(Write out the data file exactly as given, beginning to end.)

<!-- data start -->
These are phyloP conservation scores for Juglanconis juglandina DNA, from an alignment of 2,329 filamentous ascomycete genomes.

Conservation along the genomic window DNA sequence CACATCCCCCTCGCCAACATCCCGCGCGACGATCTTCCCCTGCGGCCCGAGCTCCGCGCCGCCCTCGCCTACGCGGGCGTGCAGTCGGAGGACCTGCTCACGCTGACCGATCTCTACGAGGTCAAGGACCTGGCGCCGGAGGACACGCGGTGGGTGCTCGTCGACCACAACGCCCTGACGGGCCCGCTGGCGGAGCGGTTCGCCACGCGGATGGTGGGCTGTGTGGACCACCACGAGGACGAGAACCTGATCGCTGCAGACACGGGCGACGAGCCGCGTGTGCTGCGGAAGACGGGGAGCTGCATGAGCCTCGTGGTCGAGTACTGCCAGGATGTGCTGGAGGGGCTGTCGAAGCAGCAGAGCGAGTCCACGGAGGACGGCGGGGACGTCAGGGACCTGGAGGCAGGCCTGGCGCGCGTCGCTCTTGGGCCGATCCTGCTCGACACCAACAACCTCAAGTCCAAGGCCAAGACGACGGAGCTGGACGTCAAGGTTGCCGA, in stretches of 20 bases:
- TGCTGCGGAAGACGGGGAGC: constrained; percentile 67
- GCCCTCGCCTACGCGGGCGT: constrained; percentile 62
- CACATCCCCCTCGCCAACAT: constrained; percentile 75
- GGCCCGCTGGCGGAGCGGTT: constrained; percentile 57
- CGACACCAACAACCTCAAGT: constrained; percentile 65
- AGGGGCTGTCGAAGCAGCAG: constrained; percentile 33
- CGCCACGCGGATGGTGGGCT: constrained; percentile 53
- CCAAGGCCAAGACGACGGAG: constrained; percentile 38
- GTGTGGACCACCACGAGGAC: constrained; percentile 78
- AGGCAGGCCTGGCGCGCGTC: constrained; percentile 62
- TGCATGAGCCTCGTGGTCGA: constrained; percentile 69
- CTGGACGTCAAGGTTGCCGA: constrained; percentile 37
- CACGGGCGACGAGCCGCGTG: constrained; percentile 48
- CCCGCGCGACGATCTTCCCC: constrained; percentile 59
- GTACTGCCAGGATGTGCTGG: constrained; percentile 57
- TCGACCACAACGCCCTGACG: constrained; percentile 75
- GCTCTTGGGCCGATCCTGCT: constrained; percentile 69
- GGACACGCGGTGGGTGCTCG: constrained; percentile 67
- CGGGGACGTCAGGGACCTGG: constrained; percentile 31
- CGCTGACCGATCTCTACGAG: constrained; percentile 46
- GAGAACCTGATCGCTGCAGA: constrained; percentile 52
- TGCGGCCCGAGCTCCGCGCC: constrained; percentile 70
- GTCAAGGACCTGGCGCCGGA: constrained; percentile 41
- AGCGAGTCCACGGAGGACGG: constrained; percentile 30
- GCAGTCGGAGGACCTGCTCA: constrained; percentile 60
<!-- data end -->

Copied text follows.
These are phyloP conservation scores for Juglanconis juglandina DNA, from an alignment of 2,329 filamentous ascomycete genomes.

Conservation along the genomic window DNA sequence CACATCCCCCTCGCCAACATCCCGCGCGACGATCTTCCCCTGCGGCCCGAGCTCCGCGCCGCCCTCGCCTACGCGGGCGTGCAGTCGGAGGACCTGCTCACGCTGACCGATCTCTACGAGGTCAAGGACCTGGCGCCGGAGGACACGCGGTGGGTGCTCGTCGACCACAACGCCCTGACGGGCCCGCTGGCGGAGCGGTTCGCCACGCGGATGGTGGGCTGTGTGGACCACCACGAGGACGAGAACCTGATCGCTGCAGACACGGGCGACGAGCCGCGTGTGCTGCGGAAGACGGGGAGCTGCATGAGCCTCGTGGTCGAGTACTGCCAGGATGTGCTGGAGGGGCTGTCGAAGCAGCAGAGCGAGTCCACGGAGGACGGCGGGGACGTCAGGGACCTGGAGGCAGGCCTGGCGCGCGTCGCTCTTGGGCCGATCCTGCTCGACACCAACAACCTCAAGTCCAAGGCCAAGACGACGGAGCTGGACGTCAAGGTTGCCGA, in stretches of 20 bases:
- TGCTGCGGAAGACGGGGAGC: constrained; percentile 67
- GCCCTCGCCTACGCGGGCGT: constrained; percentile 62
- CACATCCCCCTCGCCAACAT: constrained; percentile 75
- GGCCCGCTGGCGGAGCGGTT: constrained; percentile 57
- CGACACCAACAACCTCAAGT: constrained; percentile 65
- AGGGGCTGTCGAAGCAGCAG: constrained; percentile 33
- CGCCACGCGGATGGTGGGCT: constrained; percentile 53
- CCAAGGCCAAGACGACGGAG: constrained; percentile 38
- GTGTGGACCACCACGAGGAC: constrained; percentile 78
- AGGCAGGCCTGGCGCGCGTC: constrained; percentile 62
- TGCATGAGCCTCGTGGTCGA: constrained; percentile 69
- CTGGACGTCAAGGTTGCCGA: constrained; percentile 37
- CACGGGCGACGAGCCGCGTG: constrained; percentile 48
- CCCGCGCGACGATCTTCCCC: constrained; percentile 59
- GTACTGCCAGGATGTGCTGG: constrained; percentile 57
- TCGACCACAACGCCCTGACG: constrained; percentile 75
- GCTCTTGGGCCGATCCTGCT: constrained; percentile 69
- GGACACGCGGTGGGTGCTCG: constrained; percentile 67
- CGGGGACGTCAGGGACCTGG: constrained; percentile 31
- CGCTGACCGATCTCTACGAG: constrained; percentile 46
- GAGAACCTGATCGCTGCAGA: constrained; percentile 52
- TGCGGCCCGAGCTCCGCGCC: constrained; percentile 70
- GTCAAGGACCTGGCGCCGGA: constrained; percentile 41
- AGCGAGTCCACGGAGGACGG: constrained; percentile 30
- GCAGTCGGAGGACCTGCTCA: constrained; percentile 60